SpaceX Starship makes it happen with a perfect hop debut

SpaceX’s Starship rocket took the biggest step towards orbit (and Mars) yet, after a full-scale prototype launched 150m (~500 ft) into the air and landed in one piece.

Starship SN5’s nearly perfect hop debut has seen the rocket hold a torch lit by Starhopper’s second and final flight last year anywhere from two to four years in the making. Starhopper completed its own 150m hop test in August 2019 impressing many with the sheer oddity and unlikelihood of the achievement. Today, for the first time ever, a full-scale Starship – designed with materials and methods that would convert approximately 1:1 into spaceships of orbital size – has successfully launched and landed.

The hop debut of Starship SN5 was actually much smoother than Starhopper, powered by the same methane and oxygen-fueled Raptor engine SpaceX plans to use to conquer and populate Mars. His predecessor suffered an incredibly difficult landing when its early Raptor engine lost control shortly before landing – a fate SN5 seems to have been easily avoided.

It’s a real possibility at this stage that SpaceX is now like the dog caught the bus, past a landmark it hadn’t completely expected to cross. Starship SN5’s apparent success means that SpaceX has now well and truly flight-proven the methods and materials it’s currently using to build next-generation steel rockets with. Of course, 150 meters is a drop in the bucket relative to Starship’s real orbital destinations, but the program’s greatest challenge has always been the ability to construct a completely functioning pressure vessel out of commodity steel and spartan facilities.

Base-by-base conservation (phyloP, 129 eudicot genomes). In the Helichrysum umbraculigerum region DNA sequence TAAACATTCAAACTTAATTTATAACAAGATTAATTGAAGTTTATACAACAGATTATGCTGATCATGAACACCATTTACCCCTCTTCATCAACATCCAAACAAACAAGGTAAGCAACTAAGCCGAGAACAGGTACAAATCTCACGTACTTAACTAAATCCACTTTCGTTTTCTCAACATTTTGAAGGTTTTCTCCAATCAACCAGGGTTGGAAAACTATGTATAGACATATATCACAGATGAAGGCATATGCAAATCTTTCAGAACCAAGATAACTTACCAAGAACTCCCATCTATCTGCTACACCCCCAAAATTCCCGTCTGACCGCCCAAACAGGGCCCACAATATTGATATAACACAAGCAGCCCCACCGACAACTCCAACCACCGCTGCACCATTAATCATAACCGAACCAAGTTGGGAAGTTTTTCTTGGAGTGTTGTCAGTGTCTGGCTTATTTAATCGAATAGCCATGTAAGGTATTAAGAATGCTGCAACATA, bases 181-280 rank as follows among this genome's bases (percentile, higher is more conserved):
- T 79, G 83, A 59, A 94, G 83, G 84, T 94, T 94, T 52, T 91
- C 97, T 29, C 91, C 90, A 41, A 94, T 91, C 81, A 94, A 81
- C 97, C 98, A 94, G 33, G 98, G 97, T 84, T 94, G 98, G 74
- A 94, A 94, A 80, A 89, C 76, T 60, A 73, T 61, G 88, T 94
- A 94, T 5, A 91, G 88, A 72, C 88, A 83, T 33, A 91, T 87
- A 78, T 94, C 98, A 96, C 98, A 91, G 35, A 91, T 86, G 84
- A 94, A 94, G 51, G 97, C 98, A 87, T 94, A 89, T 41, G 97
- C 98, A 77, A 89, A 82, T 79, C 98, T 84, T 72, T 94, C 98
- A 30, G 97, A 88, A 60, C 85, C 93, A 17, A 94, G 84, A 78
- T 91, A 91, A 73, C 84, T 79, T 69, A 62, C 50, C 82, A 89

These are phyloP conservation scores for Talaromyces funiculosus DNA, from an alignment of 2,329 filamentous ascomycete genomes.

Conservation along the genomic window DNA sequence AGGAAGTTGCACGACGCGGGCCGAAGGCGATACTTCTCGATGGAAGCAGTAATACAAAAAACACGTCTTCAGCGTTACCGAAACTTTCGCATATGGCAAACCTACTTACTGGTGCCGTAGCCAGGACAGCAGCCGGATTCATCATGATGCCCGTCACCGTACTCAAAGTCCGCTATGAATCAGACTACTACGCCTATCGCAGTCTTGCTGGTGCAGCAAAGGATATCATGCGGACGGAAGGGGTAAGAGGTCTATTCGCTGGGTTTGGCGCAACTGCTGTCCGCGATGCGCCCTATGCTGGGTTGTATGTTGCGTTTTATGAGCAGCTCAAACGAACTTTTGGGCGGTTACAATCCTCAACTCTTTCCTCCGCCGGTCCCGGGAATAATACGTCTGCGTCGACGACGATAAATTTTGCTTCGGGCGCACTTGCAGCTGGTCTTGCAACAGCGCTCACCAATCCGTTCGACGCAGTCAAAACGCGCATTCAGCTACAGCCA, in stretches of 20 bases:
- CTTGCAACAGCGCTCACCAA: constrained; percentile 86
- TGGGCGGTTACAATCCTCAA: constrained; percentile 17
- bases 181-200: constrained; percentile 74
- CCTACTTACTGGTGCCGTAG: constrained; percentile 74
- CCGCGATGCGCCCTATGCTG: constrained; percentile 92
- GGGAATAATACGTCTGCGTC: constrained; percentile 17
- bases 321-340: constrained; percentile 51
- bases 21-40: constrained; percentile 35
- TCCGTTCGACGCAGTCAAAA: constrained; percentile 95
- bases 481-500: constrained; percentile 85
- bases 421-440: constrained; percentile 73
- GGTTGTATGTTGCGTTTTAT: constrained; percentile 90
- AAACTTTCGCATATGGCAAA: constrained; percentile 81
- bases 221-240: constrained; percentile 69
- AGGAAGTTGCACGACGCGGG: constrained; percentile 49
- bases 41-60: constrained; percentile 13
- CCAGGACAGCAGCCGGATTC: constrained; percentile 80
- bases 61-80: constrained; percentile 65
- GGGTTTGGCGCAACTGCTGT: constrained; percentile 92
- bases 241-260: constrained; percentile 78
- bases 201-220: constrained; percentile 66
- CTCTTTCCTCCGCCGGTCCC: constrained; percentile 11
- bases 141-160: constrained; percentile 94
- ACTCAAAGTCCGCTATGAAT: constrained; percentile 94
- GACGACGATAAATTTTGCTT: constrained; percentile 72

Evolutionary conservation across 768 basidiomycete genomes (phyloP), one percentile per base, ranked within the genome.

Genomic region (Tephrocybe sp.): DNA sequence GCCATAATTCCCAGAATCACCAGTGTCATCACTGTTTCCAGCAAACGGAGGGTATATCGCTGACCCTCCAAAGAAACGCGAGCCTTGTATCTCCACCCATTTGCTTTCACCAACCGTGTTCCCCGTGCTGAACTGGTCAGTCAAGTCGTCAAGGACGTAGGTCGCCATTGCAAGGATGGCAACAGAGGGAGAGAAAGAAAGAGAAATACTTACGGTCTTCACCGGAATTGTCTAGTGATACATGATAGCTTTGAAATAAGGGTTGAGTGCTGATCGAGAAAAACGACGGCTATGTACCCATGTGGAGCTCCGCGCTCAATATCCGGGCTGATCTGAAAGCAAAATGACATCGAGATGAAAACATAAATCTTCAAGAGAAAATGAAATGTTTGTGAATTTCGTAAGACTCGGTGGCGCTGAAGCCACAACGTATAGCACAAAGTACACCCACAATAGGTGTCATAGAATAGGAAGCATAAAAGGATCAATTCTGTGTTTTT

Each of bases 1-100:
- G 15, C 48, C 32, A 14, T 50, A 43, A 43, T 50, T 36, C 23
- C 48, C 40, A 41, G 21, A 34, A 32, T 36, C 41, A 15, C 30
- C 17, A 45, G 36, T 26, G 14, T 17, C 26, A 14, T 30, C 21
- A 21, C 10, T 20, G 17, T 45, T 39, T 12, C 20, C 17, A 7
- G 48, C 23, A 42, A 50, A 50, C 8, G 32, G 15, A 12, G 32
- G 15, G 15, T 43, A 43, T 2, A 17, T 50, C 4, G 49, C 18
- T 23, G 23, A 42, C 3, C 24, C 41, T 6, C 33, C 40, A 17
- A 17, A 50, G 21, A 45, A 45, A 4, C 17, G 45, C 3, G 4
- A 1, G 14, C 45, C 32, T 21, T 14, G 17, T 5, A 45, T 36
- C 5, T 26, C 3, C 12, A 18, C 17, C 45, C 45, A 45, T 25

With SN5 safely back on ground, SpaceX will now start working on even more ambitious flight tests immediately. A 20 km (~12 mi) launch accompanied by a surreal skydiver-style landing attempt would undoubtedly be the most noteworthy of such experiments, second only – of course – to Starship’s first orbital launch and reentry attempts.

A senior SpaceX engineer and executive believes that Starship’s first orbital launch could still happen by the end of the 2020. While still incredibly unlikely, Starship SN5’s successful hop debut means that that target may now be within the realm of possibility. (SpaceX)

After weeks of attempts with SN5 alone and another seven months of operating with SN1, SN3, SN4 prototypes and three smaller test tanks, Starship’s positive full-scale hop debut is both unsurprising and almost incredible. Notable is the fact that even after the booming success of today, SpaceX seems to be hard at work designing a new Starship – SN8 – out of a completely different steel alloy built to make the rockets even more powerful than they are now.

According to, Starship SN8 will be the first full-scale prototype to have a working nose and aerodynamic control surfaces mounted and will attempt to retrieve and land the above-mentioned 20 km “skydiver.” At any time SpaceX could start stacking the SN8 components.

The fates of Starship SN5 – and outdated-alloy-sibling SN6 – is unclear but whatever they are, they are now all but guaranteed to follow on the heels of a highly successful career.

Reported by Teslarati.

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